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Dallas Band Big Story Had a Cinderella Story, but COVID Was a Wicked Stepmother

Actual footage of how how fast Dallas band Big Story is coming up.
Actual footage of how how fast Dallas band Big Story is coming up.
Oh Jee Nam

While most bands are struggling to stay afloat amid the COVID-19 pandemic, Dallas’ Big Story is finding success at SiriusXM satellite radio. The band’s new single, “Rabbit,” released in March, has been receiving regular airplay on Octane SiriusXM radio, boosting the four-piece project into the national air waves.

Singer Randall Stephens moved back to North Texas after a stint working with a band in Orlando, citing his passion for Dallas music and venues.

“Of all the places I’ve lived and traveled to, Dallas by far has the best rock clubs and musicians," he says. "The scene and people here are so supportive and encouraging of one another, it’s really helped contribute to our success. It was a big decision to move back, but it was the right one.”

After returning in 2016, Stephens formed Big Story with guitarist Dave Perez and drummer Ross Rubio. The band spent a year writing and then recording their first offering with Austin producer and Blue October bassist Matt Noveskey. The debut single, “Such Things,” was recorded and mixed with prominent Dallas producer Jim King, who's worked with The House Harkonnen and The Orange. The self-titled EP was then released locally to a sold-out crowd at Trees in spring 2017, which established Big Story as a serious local headliner. The success of the band’s single and momentum eventually found the ears of Seether frontman Shaun Morgan, opening up the door for the band’s first national tour.

“Shaun basically called and invited us to pick a leg of their tour go out with them. ... It was pretty surreal." Stephens remembers. "That’s also when Paul Nugent offered to manage us, and everything just came together.”

With Blue October’s manager Paul Nugent on board and a fall tour ahead, the band embarked on a six-week-long stint with Seether. During the tour, the band also got word that they had been invited to showcase at Piano’s in New York City for Razor and Tie Records. After a successful showcase, the band was signed to the New York City label, and Big Story seemed poised for the big time.

Razor and Tie flew the band to New Jersey to record an album with multi-platinum-selling producer David Bendeth (Paramore, Breaking Benjamin, I Prevail). While finishing up the record, they got word from their management that Razor and Tie had been bought out by Concord Music Publishing and they would be moved to Fearless Records under the umbrella of Concord. Several other Razor and Tie bands would be dropped completely, leaving Big Story one of the lucky few. But with a finished record in hand and no A&R guy fighting for them at the label, Big Story and their management decided it would be best to go the independent route and fight to be released from the label, along with with the masters for their tracks.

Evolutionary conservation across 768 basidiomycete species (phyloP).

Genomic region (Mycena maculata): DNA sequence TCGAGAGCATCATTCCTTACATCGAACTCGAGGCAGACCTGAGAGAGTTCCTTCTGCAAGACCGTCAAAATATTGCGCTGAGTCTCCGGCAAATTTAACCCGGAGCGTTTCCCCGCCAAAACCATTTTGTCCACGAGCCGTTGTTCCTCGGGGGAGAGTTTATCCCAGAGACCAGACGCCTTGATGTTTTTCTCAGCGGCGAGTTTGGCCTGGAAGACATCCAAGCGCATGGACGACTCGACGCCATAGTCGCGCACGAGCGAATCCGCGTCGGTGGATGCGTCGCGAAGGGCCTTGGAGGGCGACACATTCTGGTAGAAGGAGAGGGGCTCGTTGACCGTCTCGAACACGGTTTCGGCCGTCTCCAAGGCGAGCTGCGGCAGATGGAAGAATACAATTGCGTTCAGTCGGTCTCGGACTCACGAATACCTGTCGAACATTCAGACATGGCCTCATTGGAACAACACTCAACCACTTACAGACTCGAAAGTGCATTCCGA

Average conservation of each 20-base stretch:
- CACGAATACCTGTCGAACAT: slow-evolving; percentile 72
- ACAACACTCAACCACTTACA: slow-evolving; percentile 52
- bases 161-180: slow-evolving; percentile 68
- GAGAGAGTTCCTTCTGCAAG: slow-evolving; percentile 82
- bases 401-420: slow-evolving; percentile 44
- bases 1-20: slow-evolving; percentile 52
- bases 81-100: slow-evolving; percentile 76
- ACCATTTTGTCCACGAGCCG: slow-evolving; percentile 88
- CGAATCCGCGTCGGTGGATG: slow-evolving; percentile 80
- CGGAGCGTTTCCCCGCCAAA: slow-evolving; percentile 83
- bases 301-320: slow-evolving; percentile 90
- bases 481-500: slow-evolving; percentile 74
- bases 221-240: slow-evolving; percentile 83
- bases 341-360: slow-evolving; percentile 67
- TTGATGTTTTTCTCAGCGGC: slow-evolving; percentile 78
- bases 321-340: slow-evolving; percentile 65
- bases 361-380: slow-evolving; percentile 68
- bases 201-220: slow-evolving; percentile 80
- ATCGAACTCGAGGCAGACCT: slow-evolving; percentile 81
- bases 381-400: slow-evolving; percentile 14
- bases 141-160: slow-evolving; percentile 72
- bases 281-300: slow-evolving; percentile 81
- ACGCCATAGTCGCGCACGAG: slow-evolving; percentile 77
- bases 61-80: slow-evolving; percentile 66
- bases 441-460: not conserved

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After a long negotiation, Big Story found themselves free of their contractual obligations and armed with both a new record and ownership of the masters. This year was slated to be a big year of national touring and releasing music, but when COVID-19 hit, all tour plans were canceled, leaving their single “Rabbit” and its addition to Octane’s regular rotation the salvation of the band's efforts.

The band is sitting on a full album and a national following eagerly awaiting its release as “Rabbit” gains more plays and fans for the group every day. If the group can't perform live, releasing a full length album without tour support may undermine the its momentum. Big Story decided to release another single, “Daydream,” which now has more than 220,000 plays on Spotify alone, but Stephens is eager to get the band’s complete work to the masses as soon as possible.

“We’re going to have to pull the trigger at some point," he says of the album. "We can’t sit on it forever. It’s just time to go, but COVID-19 has made everything so uncertain.”

As the music industry is facing its toughest challenges, Big Story can’t wait too much longer — and neither can their fans. Dallas deserves a Cinderella story at least once every decade.

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